The Collected Stories of Lydia Davis, published just last year, contains all of author Lydia Davis’ stories from her collections Break It Down (1986), Almost No Memory (1997), Samuel Johnson Is Indignant (2001), and Varieties of Disturbance (2007).
As with Mary Robison, whose book Why Did I Ever I reviewed last month, Lydia Davis is a fascinating fiction writer for poets to read. Of course, just calling her a fiction writer is a slippery business, since Davis’ work has in fact appeared in anthologies of poetry; she is better characterized as a multi-genre, cross-genre, experimental-genre, and just all around fascinating writer.
Her absurd, playful, and succinct stories have a way of ending in deflated anticlimaxes, reflecting a dark, postmodern style of writing that is as humorous as it is terrifyingly lonely. Here is a collection of such last lines from various Davis stories:
“They have never known such disappointment as I have.” (The Housemaid)
“…she is not so much watching as waiting, and often, now, feels she is waiting.” (The Cottages)
“…finally I put them away in a drawer to give her when they came out again, because by then it wasn’t going to be long, and it made me tired all over again just to think of it.” (The Sock)
“There are so many places we could go.” (Traveling with Mother)
“I should add them up, now and then: what are my happy memories so far?” (Happy Memories)
These deliciously abrupt endings gives readers the jolting sense that they are stopping too suddenly, and right in the middle of the story—a sensation Davis creates not just through her content and narrative arcs, but also through her form: so short that many stories are merely 1-3 sentences long. The abrupt endings evoke a note of the absurd, but also of a deep, troubling loneliness and senselessness in the worlds of Davis’ characters.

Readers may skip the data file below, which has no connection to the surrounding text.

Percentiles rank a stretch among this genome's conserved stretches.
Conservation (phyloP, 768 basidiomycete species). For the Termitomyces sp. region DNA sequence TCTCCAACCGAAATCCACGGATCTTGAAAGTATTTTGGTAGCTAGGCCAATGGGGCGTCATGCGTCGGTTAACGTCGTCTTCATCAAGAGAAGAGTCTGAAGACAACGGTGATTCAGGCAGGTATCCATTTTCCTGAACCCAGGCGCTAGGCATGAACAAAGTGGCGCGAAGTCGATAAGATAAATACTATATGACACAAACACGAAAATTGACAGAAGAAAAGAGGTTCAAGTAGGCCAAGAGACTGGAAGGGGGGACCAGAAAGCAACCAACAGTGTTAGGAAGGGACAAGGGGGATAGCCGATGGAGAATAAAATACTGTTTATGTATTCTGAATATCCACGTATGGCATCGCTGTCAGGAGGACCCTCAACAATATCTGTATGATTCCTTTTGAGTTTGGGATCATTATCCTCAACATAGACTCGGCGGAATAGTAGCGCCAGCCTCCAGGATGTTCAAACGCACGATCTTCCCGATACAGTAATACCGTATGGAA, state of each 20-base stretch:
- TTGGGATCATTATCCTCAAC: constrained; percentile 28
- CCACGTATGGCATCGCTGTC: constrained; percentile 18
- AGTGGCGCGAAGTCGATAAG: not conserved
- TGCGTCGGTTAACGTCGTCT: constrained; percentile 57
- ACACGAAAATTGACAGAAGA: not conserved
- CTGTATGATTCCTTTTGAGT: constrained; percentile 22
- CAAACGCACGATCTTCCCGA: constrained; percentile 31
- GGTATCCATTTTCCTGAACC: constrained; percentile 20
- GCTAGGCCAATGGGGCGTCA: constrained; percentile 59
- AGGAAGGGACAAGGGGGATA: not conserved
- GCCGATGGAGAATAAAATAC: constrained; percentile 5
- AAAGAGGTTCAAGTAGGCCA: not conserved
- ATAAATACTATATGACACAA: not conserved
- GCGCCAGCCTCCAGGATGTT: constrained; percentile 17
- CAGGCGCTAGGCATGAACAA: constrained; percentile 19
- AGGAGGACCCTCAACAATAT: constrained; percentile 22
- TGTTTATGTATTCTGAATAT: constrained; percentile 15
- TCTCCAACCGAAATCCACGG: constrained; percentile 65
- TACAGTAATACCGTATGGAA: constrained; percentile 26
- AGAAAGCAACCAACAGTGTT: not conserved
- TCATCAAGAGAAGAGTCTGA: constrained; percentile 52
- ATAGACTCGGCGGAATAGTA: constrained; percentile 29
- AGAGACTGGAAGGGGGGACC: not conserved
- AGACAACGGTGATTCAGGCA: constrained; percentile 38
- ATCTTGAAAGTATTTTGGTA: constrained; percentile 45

This theme of emptiness is conveyed in tiny stories such as “They Take Turns Using a Word They Like,” which reads simply:
“It’s extraordinary,” says one woman.
“It is extraordinary,” says the other.
Or in “Special,” which reads:
“We know we are very special. Yet we keep trying to find out in what way: not this way, not that way, then what way?”
Davis’ characters often crave real human contact but seek it in all the wrong places, such as Mildred, who masturbates with an oboe, and Mildred’s neighbor, a single mother who sleeps in the room above Mildred and listens to her masturbate with the oboe:
“I am a sober person, a mother, and I like to go to bed early—but how can I lead a regular life in this building? It is a circus of vaginas leaping and prancing: thirteen vaginas and only one penis, my little son.”
Throughout Davis’ canon is also a re-occurring theme of borders and boundaries, in relationships and between the self and the self’s body. In “What She Knew,” a woman lives with the secret that she is “not really a woman but a man, often a fat man, but more often, probably an old man.” In “The Fish,” another woman identifies so completely with the loneliness of the fish she has cooked for dinner that by the end of the one-paragraph story, the point of view had, like a camera pan, totally switched from the woman’s to the fish’s.
A story called “Almost Over: Separate Bedrooms” consists of just three sentences about a couple sleeping in separate bedrooms, and what they each dream about, while another, “Problem,” identifies parents and step-parents in a complicated divorce situation merely by letters, as in a math problem.
Lydia Davis is an exciting writer to read for all genres, and her Collected Stories is a beautiful display of Davis’ oeuvre.